There’s a lot to celebrate here (like Claire McCaskill defeating walking rape gaffe Todd Akin, for example), but I’d like to take a moment to focus on the wonders of a personal favorite of mine: Massachusetts’ new Senator and Supreme Badass, Elizabeth Warren.
Warren first registered on my radar when I read her magnum opus in a journalism class. “Unsafe at Any Rate” is a prescient, eye-opening call for tighter regulation of the financial sector. (The title is a play on Ralph Nader’s call for safety regulation in the auto industry, Unsafe at Any Speed.)
Written in 2007, the essay opens with a smart metaphor that makes it hard to miss the absurdity of neglecting to regulate credit, and the danger that we now know was just around the corner:
It is impossible to buy a toaster that has a one-in-five chance of bursting into flames and burning down your house. But it is possible to refinance an existing home with a mortgage that has the same one-in-five chance of putting the family out on the street–and the mortgage won’t even carry a disclosure of that fact to the homeowner. Similarly, it’s impossible to change the price on a toaster once it has been purchased. But long after the papers have been signed, it is possible to triple the price of the credit used to finance the purchase of that appliance, even if the customer meets all the credit terms, in full and on time. Why are consumers safe when they purchase tangible consumer products with cash, but when they sign up for routine financial products like mortgages and credit cards they are left at the mercy of their creditors?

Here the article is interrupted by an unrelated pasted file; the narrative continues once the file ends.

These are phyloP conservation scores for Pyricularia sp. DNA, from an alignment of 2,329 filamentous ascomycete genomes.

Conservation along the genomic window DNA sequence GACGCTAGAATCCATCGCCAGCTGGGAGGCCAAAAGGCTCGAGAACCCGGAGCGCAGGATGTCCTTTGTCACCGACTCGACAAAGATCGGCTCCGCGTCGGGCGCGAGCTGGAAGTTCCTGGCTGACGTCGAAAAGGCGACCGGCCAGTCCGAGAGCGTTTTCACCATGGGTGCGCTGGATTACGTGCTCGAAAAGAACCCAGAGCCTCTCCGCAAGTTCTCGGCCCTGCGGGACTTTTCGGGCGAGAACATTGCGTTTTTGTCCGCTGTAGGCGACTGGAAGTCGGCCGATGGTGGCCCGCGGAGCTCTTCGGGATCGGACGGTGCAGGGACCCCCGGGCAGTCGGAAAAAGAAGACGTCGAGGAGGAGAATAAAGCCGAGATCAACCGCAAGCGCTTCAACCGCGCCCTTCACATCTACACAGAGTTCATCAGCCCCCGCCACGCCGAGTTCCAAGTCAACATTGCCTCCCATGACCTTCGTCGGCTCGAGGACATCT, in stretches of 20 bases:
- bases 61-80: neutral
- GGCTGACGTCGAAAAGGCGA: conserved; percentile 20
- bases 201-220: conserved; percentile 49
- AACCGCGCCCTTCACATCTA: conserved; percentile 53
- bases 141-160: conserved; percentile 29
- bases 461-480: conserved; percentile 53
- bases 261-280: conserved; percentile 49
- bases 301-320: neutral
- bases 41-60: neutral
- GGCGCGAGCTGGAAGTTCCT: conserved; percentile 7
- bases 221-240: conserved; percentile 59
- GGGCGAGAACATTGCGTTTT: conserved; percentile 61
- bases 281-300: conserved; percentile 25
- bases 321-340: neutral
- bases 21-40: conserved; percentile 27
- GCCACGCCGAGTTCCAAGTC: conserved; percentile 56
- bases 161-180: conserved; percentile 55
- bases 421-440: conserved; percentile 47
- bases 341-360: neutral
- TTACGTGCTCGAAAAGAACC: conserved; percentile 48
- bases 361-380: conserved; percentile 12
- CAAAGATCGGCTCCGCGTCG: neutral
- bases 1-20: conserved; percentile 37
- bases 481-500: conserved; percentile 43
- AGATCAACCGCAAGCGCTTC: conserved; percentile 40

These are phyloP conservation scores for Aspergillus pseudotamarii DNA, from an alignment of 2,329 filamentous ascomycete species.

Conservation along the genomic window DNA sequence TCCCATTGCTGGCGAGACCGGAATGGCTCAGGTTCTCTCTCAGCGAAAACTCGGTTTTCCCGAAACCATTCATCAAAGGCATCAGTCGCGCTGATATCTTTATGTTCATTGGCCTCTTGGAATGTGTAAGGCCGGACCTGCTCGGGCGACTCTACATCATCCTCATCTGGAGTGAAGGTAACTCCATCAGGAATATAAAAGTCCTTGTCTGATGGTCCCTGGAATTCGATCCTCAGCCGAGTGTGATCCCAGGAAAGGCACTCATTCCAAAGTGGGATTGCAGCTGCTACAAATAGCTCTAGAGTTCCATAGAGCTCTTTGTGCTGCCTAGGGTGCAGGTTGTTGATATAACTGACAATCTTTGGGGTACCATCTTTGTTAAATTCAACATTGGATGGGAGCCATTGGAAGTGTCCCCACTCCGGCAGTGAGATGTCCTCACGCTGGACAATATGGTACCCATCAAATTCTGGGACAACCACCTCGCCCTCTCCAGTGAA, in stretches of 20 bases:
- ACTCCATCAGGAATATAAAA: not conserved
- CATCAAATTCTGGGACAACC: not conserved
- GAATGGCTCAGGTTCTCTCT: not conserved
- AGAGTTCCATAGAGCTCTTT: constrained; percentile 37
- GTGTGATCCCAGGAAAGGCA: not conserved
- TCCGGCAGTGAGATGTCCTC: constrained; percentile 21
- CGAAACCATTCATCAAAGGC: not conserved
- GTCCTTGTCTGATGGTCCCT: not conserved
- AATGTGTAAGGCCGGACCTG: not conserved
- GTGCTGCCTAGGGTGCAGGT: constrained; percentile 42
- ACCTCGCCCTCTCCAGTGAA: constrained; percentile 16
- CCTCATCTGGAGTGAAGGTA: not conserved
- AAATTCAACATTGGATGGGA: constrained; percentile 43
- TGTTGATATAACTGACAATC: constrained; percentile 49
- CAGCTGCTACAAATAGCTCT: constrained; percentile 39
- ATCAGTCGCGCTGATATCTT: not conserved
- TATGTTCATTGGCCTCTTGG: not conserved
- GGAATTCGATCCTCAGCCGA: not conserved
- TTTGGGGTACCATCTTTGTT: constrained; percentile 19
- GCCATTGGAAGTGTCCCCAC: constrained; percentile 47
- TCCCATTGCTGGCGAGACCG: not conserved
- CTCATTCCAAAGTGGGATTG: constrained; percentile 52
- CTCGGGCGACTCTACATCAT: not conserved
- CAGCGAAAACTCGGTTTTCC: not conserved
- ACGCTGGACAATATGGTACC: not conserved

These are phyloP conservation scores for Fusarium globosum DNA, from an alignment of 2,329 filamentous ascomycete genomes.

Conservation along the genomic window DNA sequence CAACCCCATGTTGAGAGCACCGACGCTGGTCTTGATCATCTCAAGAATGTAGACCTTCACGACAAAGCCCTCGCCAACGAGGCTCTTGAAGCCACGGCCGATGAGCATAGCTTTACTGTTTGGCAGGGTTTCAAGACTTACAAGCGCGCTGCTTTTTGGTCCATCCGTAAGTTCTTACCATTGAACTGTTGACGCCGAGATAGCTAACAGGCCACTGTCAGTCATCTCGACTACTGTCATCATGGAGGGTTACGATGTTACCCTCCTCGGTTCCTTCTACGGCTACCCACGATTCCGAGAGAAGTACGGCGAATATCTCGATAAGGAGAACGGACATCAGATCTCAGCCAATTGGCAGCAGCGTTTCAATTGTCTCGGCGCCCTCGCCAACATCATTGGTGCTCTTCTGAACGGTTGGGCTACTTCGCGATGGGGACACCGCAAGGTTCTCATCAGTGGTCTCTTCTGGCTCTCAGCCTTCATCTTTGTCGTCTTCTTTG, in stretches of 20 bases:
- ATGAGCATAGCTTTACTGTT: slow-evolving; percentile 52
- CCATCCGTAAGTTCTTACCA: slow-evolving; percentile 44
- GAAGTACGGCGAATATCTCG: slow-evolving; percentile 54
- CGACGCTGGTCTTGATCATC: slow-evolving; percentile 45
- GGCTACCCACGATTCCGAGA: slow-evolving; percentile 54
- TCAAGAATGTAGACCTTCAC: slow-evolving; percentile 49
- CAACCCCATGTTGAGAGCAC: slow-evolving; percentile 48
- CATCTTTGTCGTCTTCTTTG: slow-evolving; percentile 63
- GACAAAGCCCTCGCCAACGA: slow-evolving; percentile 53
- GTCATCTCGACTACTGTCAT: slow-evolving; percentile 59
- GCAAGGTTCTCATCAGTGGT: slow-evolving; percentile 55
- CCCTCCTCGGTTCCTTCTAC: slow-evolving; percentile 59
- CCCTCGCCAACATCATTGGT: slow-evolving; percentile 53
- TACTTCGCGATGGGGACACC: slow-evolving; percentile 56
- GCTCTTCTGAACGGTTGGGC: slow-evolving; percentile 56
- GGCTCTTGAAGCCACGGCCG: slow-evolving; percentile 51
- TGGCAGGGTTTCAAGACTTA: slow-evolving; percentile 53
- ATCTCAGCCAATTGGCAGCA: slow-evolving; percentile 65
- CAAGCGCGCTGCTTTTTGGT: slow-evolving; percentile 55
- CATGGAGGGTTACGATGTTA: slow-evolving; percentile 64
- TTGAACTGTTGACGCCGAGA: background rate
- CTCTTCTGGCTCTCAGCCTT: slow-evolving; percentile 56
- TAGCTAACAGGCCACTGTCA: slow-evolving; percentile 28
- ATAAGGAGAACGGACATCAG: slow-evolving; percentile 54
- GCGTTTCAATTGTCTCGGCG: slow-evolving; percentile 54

If you’ve been waiting for a reason to start caring passionately about debt and credit reform in America, and/or if you enjoy reading well written, well reasoned, arguments about interesting and important topics, do yourself a favor and read the whole essay here.
I loved the essay so much that I fell in love with Warren immediately for her wit and insight, so of course I was overjoyed when I learned that she was running for Massachusetts’ Senate seat. I can only imagine that she’ll bring the same intelligence to the Senate as she did to her writing. And, of course, now that her premonitions about the dangers of unregulated credit have come true, it can’t hurt to have someone who understands the need for change in that sector in a seat of influence if we ever want the economy to recover. Her election is not just a victory for women, but a victory for facts and logic.